At 108,000 square kilometres, Tallurutiup Imanga is also going to be in need of trained local people who can respond to emergencies and watch the land. Like Tallio and Harris, Iqalukjuak expects to be among the first to be called when a problem arises. 

“The responsibilities are fairly huge,” he says. 

The responsibility for the land and its resources is what drew Harris to the program when he saw it advertised in the community flyer. He jumped at the chance to learn about traditional harvesting, to hunt and fish for his elders and to respond when needed. In return, the program has given him valuable training opportunities and a sense of purpose. 

“We’re protecting the land and water, and that really touches my heart,” he says. “I want to protect that for my grandkids.” 

Like a kid in a candy store
When those boxes of heavily redacted documents start to pile in, reporters at The Narwhal waste no time in looking for kernels of news that matter the most. Just ask our Prairies reporter Drew Anderson, who gleefully scanned through freedom of information files like a kid in a candy store, leading to pretty damning revelations in Alberta this spring. Long story short: the government wasn’t being forthright when it claimed its pause on new renewable energy projects wasn’t political. Just like that, our small team was again leading the charge on a pretty big story

In an oil-rich province like Alberta, that kind of reporting is crucial. But look at our investigative work on the Coastal GasLink pipeline to the west, or our Greenbelt reporting out in Ontario. They all highlight one thing: those with power over our shared natural world don’t want you to know how — or why — they call the shots. And we try to disrupt that.

Our journalism is powered by people just like you. We never take corporate ad dollars, or put this public-interest information behind a paywall. Here’s the thing: we need 300 new members to join this month to meet our budget. Will you join the pod of Narwhals that make a difference by helping us uncover some of the most important stories of our time?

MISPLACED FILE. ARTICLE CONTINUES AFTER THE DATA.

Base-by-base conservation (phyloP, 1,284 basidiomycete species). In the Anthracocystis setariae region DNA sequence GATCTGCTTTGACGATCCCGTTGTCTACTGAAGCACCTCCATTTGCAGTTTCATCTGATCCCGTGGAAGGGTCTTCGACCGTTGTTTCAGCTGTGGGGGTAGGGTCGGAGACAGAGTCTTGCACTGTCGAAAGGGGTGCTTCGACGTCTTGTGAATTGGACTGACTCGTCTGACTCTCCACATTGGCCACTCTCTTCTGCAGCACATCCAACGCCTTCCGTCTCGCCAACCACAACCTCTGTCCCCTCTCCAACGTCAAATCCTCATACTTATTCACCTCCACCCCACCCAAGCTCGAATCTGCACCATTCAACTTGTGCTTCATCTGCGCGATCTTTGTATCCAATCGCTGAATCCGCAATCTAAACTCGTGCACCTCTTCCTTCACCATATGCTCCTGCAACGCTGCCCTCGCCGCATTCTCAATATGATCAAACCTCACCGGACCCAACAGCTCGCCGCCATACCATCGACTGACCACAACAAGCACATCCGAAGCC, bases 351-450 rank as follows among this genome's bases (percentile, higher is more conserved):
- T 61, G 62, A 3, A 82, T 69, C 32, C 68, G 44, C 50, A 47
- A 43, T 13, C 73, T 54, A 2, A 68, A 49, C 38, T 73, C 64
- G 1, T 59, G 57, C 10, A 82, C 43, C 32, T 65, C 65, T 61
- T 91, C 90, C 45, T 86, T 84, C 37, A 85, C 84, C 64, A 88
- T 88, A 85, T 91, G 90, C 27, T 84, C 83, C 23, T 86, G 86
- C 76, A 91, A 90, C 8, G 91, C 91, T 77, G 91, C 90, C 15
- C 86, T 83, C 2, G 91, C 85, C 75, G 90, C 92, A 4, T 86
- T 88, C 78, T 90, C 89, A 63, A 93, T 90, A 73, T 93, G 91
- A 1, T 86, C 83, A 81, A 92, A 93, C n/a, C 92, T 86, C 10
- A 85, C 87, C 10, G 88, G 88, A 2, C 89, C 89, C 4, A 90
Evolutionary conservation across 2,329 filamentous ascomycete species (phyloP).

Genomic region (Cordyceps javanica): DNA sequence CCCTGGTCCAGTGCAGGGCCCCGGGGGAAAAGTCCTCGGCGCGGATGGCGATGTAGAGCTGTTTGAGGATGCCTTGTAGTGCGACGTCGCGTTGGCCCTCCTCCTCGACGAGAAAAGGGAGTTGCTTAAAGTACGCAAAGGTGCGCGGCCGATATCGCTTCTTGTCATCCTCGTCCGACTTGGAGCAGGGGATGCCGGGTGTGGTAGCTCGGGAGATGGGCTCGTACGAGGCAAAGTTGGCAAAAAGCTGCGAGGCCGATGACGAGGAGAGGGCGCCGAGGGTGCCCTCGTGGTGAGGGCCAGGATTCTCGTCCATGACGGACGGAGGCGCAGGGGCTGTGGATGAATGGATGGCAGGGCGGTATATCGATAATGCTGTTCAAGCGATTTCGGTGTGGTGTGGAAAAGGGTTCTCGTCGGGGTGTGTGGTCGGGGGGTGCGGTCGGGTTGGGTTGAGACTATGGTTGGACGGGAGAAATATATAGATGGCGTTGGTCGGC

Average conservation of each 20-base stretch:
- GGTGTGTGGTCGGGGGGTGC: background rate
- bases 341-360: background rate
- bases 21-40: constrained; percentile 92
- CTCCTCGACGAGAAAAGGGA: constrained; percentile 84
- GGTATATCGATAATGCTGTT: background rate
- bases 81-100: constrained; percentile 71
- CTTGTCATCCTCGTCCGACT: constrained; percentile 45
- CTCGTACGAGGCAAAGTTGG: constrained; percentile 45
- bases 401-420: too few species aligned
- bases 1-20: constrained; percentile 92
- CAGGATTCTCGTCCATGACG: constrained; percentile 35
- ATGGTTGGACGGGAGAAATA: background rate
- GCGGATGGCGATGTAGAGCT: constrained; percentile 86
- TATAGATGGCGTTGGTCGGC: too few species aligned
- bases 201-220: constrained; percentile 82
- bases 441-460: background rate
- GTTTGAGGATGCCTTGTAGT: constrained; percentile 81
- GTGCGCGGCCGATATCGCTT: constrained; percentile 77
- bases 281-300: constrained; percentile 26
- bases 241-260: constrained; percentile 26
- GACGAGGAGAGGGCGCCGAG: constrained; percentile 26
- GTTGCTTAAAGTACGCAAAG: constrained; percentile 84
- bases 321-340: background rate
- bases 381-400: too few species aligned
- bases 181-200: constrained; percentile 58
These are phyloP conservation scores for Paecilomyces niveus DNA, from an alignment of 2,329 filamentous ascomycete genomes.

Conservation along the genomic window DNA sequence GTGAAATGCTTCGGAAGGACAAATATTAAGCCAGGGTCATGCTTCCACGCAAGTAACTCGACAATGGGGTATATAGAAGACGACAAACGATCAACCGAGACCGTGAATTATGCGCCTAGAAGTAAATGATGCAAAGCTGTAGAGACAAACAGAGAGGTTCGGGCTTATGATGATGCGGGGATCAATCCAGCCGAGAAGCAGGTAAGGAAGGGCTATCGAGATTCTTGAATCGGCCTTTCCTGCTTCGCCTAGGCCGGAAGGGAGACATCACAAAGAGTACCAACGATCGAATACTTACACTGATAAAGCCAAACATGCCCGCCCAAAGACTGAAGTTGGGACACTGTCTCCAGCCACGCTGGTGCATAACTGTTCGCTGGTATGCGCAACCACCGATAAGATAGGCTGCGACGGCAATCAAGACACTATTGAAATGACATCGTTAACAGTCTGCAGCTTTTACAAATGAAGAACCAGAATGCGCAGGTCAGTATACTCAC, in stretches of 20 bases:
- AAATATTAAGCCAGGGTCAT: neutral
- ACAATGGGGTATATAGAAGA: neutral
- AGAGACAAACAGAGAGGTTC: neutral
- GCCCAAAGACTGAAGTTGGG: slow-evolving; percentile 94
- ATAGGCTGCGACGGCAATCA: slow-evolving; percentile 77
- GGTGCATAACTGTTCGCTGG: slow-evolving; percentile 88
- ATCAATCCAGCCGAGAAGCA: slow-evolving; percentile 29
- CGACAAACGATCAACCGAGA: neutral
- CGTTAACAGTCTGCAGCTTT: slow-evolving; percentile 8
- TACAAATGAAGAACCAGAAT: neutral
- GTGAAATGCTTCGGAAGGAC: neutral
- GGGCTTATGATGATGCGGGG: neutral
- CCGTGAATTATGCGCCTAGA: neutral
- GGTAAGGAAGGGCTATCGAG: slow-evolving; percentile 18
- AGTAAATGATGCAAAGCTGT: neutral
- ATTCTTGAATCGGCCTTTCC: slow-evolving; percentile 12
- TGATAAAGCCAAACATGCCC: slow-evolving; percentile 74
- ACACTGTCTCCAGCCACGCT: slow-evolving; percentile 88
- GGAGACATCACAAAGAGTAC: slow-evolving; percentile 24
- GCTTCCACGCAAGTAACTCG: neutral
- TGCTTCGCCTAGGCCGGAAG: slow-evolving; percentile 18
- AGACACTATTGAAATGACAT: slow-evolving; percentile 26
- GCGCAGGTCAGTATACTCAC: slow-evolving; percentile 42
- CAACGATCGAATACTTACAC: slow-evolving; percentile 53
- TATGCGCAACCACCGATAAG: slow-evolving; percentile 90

We’ve got big plans for 2024
When those boxes of heavily redacted documents start to pile in, reporters at The Narwhal waste no time in looking for kernels of news that matter the most. Just ask our Prairies reporter Drew Anderson, who gleefully scanned through freedom of information files like a kid in a candy store, leading to pretty damning revelations in Alberta this spring. Long story short: the government wasn’t being forthright when it claimed its pause on new renewable energy projects wasn’t political. Just like that, our small team was again leading the charge on a pretty big story

In an oil-rich province like Alberta, that kind of reporting is crucial. But look at our investigative work on the Coastal GasLink pipeline to the west, or our Greenbelt reporting out in Ontario. They all highlight one thing: those with power over our shared natural world don’t want you to know how — or why — they call the shots. And we try to disrupt that.

Our journalism is powered by people just like you. We never take corporate ad dollars, or put this public-interest information behind a paywall. Here’s the thing: we need 300 new members to join this month to meet our budget. Will you join the pod of Narwhals that make a difference by helping us uncover some of the most important stories of our time?

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The Narwhal’s reporters uncover energy stories that send shockwaves throughout Canada. But they can’t do it alone — we need to add 300 new members this month to meet our budget. Will you support crucial climate reporting that makes an impact?